Here are some clues that tell you that your code may be too complex: Continue reading
Your program is not important to me. I don’t care about its user interface. I don’t care what its name is. I don’t care that you made it, or what version it is.
The only thing I care about is that your program helps me accomplish my purpose. That’s a truly remarkable feat, and if your program does it, you should be proud. There’s no need to make your program take up more of my attention just because you think it’s important.
Now of course, your program important to you! When you work on code for a long time, it’s easy to become attached to it. It was so hard to write. Your cleverness is unbounded, shadowing lesser mortals in the mountain of your intellect. You have overcome some of the greatest mental obstacles man has ever faced. Truly, you must shout this from the tops of every tower, through the streets of every city, and even unto the caves of the Earth.
But don’t. Because your users do not care. Your fellow developers might be interested, but your users are not.
When you’re truly clever, what will show up for users is that program is awesome. It’s so awesome, the user hardly notices it’s there. That is true brilliance.
The worst offenders against this ideal are programs that pop up a window every time my computer starts. I know your software is there. I installed it. You really don’t need to remind me. If my purpose is to start up my computer so I can use it, how is your pop up window helping me accomplish that? It’s not, so get rid of it.
There are smaller ways to cause problems, too, that all revolve around asking for too much time or attention from the user:
- “Users will definitely be okay with clicking through three screens of forms before they can use my product.”
- “I’m sure that users will want to learn all the icons I invented for this program, so taking away the text labels for those icons is fine!”
- “I’m sure it’s okay to stop the user from working by popping up these dialog boxes.”
- “Users will totally want to search through this huge page for a tiny little piece of text so they can click on it.”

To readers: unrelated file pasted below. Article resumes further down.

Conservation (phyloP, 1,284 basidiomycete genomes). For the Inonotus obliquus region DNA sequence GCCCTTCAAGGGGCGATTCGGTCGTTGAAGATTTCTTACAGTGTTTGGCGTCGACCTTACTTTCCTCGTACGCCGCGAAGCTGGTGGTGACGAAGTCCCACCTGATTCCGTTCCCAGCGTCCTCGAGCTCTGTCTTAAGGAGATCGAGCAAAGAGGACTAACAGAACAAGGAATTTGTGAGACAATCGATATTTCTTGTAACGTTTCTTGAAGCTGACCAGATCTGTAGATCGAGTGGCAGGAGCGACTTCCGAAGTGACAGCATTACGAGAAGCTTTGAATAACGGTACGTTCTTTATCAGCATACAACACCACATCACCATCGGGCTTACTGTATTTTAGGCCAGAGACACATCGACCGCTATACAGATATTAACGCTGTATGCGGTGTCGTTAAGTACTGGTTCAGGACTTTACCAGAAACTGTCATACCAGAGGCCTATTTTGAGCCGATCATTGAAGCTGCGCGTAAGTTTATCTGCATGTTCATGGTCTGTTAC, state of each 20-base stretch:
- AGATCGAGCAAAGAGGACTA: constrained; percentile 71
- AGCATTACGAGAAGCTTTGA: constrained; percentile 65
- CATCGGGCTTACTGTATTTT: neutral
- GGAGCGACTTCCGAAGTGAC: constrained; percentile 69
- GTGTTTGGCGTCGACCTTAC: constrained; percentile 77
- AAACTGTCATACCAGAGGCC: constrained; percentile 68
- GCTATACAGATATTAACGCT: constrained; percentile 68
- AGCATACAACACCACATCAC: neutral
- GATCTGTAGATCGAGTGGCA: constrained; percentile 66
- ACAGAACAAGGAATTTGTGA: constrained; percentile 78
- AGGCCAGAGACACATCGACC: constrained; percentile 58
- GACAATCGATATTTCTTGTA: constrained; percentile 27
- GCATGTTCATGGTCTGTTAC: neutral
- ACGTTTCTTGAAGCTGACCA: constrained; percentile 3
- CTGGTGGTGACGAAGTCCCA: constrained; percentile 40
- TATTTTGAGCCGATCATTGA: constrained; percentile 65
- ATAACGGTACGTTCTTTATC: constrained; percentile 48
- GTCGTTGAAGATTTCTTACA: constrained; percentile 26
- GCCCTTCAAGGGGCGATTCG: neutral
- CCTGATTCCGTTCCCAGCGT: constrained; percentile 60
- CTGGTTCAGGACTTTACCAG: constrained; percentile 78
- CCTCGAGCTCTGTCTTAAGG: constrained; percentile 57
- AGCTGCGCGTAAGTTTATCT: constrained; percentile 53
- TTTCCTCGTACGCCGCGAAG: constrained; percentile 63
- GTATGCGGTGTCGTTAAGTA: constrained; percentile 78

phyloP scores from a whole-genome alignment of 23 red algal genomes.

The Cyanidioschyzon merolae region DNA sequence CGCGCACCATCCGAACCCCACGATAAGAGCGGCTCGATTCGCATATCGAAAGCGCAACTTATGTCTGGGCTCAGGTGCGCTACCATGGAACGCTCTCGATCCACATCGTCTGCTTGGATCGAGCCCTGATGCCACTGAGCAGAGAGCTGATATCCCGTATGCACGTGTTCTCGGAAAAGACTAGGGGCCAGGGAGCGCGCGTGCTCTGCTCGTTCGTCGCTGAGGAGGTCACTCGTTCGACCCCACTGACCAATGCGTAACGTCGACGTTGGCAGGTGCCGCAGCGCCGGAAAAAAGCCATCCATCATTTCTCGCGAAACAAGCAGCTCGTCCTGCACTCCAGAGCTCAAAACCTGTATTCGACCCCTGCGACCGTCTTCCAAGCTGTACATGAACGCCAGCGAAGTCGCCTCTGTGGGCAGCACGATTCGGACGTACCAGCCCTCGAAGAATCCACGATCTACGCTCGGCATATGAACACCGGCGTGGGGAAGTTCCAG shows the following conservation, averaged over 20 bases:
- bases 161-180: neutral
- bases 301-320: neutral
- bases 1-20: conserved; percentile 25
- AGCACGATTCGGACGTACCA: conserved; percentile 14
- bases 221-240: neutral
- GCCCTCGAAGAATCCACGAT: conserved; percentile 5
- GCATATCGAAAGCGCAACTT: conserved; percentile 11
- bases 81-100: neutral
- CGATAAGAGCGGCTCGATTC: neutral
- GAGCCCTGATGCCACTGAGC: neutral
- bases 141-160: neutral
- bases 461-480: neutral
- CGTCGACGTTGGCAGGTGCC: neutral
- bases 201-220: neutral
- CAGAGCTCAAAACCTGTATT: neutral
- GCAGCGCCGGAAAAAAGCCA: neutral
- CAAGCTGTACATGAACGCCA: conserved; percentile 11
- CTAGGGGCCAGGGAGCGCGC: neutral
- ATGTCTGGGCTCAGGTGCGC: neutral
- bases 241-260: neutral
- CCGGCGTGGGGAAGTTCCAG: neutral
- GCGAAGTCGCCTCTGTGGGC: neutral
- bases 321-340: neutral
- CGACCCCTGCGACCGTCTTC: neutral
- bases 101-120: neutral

- “Why should we make this simpler? That would be a lot of work, and it’s already pretty easy…for me.”
And so on.
The true humility required of a developer is the willingness to remove their identity from the user’s world. Stop telling the user the program is there. Don’t think that the user cares about your program, wants to spend time using its interface, or wants to learn about it. It’s not your program that they care about–it’s their purpose. Help them accomplish that perfectly, and you will have created the perfect program for them.
Growing and maintaining an open-source community depends essentially on three things:
- Getting people interested in contributing
- Removing the barriers to entering the project and contributing
- Retaining contributors so that they keep contributing
If you can get people interested, then have them actually contribute, and then have them stick around, you have a community. Otherwise, you don’t.
If you are just starting a project or need to improve the community of an existing project, you should address these points in reverse order. If you get people interested in a project before you do the later two steps, then people won’t be able to enter and won’t stick around when they do enter. You won’t actually expand your community. So first, we want to be sure that we can retain both existing and new contributors. Once we’ve done that, then we want to remove the barriers to entry, so that interested people can actually start contributing. Only then do we start worrying about getting people interested.
So let’s talk about how you accomplish each step in reverse order: Continue reading
Many people think that the readability of code has to do with the letters and symbols used. They believe it is the adding, removing, or changing of those symbols that makes code more readable. In some sense, they’re right. However, the underlying principle is:
Readability of code depends primarily on how space is occupied by letters and symbols.
What does that mean? Well, it means two things: Continue reading
How many times have you used a piece of software that was full of incredibly convoluted features, strange decisions, and unusable interfaces? Have you ever wanted to physically or verbally abuse a computer because it just wouldn’t do things right, or you couldn’t figure out how to make it function properly? And how often have you thought, “How could any programmer think this was a sane idea?”
Well if you’ve ever experienced any of those things, your next thought might have been something like “**** this computer” or “**** the silly programmer who made it behave this way”. After all, aren’t programmers and hardware designers to blame for the crazy behavior of the system? Well, yes, to some extent they are. But after being intimately involved in software design for many years, I now have another reaction to poorly-implemented features. Instead of becoming angry with the programmer who implemented the system, I ask myself, “Who was the software designer who authorized this feature?” Who stood by silently and let this feature happen when they had the power to stop it?